Central Banking Watch:
January 17 – Bloomberg (Craig Torres): “Federal Reserve officials are voicing increased concern that record-low interest rates are overheating markets for assets from farmland to junk bonds, which could heighten risks when they reverse their unprecedented bond purchases. Investors have been snapping up riskier assets since the Fed boosted its bond buying to reduce long-term borrowing costs after cutting its overnight rate target close to zero in December 2008. Enthusiasm for speculative-grade bonds is at unprecedented levels, driving a Credit Suisse index that tracks the yield on more than 1,500 issues to a record-low 5.9% last week. Now, as central bankers boost their stimulus with additional bond purchases, policy makers from Chairman Ben S. Bernanke to Kansas City Fed President Esther George are on the lookout for financial distortions that may reverse abruptly when the Fed stops adding to its portfolio and eventually shrinks it. ‘Prices of assets such as bonds, agricultural land, and high-yield and leveraged loans are at historically high levels,’ George said… ‘We must not ignore the possibility that the low-interest rate policy may be creating incentives that lead to future financial imbalances.’”
January 17 – Bloomberg (Aki Ito and Michael McKee): “Federal Reserve Bank of Dallas President Richard Fisher said the Fed needs to continually assess the costs and benefits of pushing forward with record accommodation. ‘We don’t want inflation to raise its ugly head,’ Fisher said… adding he doesn’t ‘see that prospect right now.’ The Dallas Fed president said he is concerned that monthly Fed purchases of Treasury notes and mortgage-backed securities may create a price bubble in the bond market. ‘It’s something we need to constantly analyze.’”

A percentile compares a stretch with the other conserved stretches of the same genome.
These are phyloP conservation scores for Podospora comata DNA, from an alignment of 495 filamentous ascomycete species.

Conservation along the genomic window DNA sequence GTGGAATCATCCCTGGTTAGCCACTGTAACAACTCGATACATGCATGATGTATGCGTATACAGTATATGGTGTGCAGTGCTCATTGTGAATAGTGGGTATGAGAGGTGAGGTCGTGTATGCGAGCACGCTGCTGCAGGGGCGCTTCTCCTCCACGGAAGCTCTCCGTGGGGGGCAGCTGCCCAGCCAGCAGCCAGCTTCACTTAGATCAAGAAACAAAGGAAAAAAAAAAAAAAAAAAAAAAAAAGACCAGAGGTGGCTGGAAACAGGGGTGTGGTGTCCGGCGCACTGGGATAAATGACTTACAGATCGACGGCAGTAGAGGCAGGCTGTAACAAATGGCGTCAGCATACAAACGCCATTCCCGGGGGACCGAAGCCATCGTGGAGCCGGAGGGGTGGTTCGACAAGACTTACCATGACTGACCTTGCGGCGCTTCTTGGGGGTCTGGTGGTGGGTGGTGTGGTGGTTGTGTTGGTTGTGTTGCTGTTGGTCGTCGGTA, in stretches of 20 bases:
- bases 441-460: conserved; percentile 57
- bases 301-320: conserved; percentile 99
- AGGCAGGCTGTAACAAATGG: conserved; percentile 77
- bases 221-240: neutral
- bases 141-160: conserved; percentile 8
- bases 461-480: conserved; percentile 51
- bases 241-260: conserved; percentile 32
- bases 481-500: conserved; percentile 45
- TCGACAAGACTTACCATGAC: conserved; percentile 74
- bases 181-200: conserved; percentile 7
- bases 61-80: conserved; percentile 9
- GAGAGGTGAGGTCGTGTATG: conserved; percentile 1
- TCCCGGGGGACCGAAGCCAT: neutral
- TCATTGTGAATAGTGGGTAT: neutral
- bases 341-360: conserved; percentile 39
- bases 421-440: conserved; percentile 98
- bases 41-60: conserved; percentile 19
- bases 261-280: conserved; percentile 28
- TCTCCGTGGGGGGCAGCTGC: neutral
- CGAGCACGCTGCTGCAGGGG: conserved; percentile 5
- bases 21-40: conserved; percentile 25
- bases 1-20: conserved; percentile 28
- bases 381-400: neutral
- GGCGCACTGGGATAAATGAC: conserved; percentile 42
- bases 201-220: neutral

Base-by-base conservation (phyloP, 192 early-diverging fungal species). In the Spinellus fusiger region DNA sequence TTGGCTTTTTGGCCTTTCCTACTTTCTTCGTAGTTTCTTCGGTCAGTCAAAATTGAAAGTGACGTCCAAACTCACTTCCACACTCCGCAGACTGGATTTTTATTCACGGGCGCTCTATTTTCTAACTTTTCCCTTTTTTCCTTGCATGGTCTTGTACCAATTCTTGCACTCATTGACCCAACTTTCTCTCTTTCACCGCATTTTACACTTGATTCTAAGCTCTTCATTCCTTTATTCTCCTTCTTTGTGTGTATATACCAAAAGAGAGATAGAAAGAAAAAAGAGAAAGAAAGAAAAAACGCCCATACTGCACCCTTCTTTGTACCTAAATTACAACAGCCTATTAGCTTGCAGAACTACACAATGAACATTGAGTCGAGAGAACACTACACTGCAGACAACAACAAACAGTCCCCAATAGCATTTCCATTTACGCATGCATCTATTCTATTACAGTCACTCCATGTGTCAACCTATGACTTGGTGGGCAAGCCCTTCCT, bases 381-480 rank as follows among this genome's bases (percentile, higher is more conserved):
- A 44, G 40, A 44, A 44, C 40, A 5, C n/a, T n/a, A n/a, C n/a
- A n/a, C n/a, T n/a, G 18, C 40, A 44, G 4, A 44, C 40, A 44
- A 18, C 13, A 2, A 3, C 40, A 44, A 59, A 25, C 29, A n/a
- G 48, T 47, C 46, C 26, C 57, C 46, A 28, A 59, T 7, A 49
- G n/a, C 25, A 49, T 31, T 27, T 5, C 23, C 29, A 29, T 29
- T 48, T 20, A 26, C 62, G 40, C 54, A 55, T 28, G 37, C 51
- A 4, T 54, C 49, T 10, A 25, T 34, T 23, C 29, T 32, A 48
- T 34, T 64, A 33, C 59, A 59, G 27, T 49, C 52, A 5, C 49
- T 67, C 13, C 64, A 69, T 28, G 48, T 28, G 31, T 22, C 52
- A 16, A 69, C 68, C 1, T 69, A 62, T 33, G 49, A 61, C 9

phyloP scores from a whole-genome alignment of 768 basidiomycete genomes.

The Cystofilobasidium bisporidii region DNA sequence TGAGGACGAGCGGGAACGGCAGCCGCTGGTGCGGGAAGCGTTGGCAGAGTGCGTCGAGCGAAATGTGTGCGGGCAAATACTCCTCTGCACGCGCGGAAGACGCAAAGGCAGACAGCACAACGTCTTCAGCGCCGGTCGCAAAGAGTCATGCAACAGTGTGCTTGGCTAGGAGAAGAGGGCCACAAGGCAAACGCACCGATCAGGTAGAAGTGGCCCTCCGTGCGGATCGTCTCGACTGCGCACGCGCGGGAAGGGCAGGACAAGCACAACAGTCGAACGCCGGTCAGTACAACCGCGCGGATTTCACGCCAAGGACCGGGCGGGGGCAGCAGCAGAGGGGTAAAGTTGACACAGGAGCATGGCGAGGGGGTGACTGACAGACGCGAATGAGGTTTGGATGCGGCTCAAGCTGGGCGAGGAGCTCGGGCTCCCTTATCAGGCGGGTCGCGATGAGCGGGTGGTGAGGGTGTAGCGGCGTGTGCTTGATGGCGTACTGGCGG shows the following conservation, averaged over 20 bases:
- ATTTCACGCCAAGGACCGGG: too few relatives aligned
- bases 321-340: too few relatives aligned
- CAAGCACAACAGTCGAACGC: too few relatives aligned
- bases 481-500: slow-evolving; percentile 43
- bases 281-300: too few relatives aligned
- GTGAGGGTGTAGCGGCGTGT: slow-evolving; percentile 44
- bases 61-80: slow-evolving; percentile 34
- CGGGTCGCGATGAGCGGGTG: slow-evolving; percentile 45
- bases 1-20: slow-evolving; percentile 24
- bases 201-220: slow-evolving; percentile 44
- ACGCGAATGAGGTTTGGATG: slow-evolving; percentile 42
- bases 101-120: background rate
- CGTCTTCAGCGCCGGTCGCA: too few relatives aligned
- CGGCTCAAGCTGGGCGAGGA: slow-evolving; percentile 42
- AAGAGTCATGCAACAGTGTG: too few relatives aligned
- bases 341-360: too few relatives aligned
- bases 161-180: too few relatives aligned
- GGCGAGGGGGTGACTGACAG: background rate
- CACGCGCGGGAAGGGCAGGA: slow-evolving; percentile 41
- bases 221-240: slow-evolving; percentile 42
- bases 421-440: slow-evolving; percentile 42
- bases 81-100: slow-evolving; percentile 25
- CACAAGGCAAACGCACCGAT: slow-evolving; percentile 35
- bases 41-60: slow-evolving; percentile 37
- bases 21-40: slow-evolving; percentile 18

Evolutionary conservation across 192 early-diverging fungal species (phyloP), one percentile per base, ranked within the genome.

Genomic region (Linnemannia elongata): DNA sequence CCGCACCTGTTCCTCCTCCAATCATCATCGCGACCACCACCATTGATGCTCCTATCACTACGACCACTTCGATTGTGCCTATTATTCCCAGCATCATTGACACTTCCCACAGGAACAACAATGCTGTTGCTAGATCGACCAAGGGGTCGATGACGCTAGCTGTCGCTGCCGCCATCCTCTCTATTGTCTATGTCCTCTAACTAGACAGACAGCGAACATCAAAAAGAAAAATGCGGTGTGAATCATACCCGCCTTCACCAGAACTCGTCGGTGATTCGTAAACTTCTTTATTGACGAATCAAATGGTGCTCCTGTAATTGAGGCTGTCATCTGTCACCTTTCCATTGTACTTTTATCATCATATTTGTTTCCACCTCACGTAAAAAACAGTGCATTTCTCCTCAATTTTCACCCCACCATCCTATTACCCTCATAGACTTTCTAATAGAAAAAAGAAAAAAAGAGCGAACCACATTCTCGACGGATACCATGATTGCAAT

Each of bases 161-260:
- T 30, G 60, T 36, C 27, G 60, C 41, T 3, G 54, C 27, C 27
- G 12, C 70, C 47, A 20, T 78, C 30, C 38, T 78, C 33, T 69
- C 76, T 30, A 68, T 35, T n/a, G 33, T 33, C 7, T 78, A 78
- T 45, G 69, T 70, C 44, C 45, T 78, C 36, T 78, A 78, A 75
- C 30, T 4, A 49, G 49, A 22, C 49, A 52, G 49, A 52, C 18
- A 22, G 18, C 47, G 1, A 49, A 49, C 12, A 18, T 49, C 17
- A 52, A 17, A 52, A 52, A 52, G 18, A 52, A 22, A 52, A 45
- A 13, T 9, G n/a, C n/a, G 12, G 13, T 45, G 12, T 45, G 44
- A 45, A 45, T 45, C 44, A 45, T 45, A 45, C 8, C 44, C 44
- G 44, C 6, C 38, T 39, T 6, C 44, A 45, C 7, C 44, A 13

January 14 – Bloomberg (Steve Matthews): “Federal Reserve Bank of Atlanta President Dennis Lockhart said while he’s supported the central bank’s open-ended bond purchases so far, further expansion of a record stimulus could complicate the eventual shrinking of the balance sheet. ‘Open-ended does not mean without bound,’ Lockhart said… ‘I do think the growth of the Fed’s balance sheet could have longer-term consequences that are worrisome. While I’ve supported these policy decisions to date, I acknowledge legitimate concerns.’”
January 18 – Bloomberg (Steve Matthews and Caroline Salas Gage): “Federal Reserve Bank of Atlanta President Dennis Lockhart said the central bank will probably keep up its bond-buying program past mid-2013 to achieve sustained improvement in the labor market. ‘It is probably going to be a struggle to see by mid- year’ enough progress in the jobs outlook to warrant stopping, Lockhart said…”
January 14 – Bloomberg (Craig Torres and Jeff Kearns): “Federal Reserve Chairman Ben S. Bernanke said the benefits of quantitative easing may vary through time and the central bank is continuing to monitor the impact of its bond purchases. ‘So far, we think we are getting some effect, it is kind of early,’ Bernanke said… ‘We are going to continue to assess how effective’ the program is ‘because it is possible that as you move through time and the situation changes that the impact of these tools could vary.’”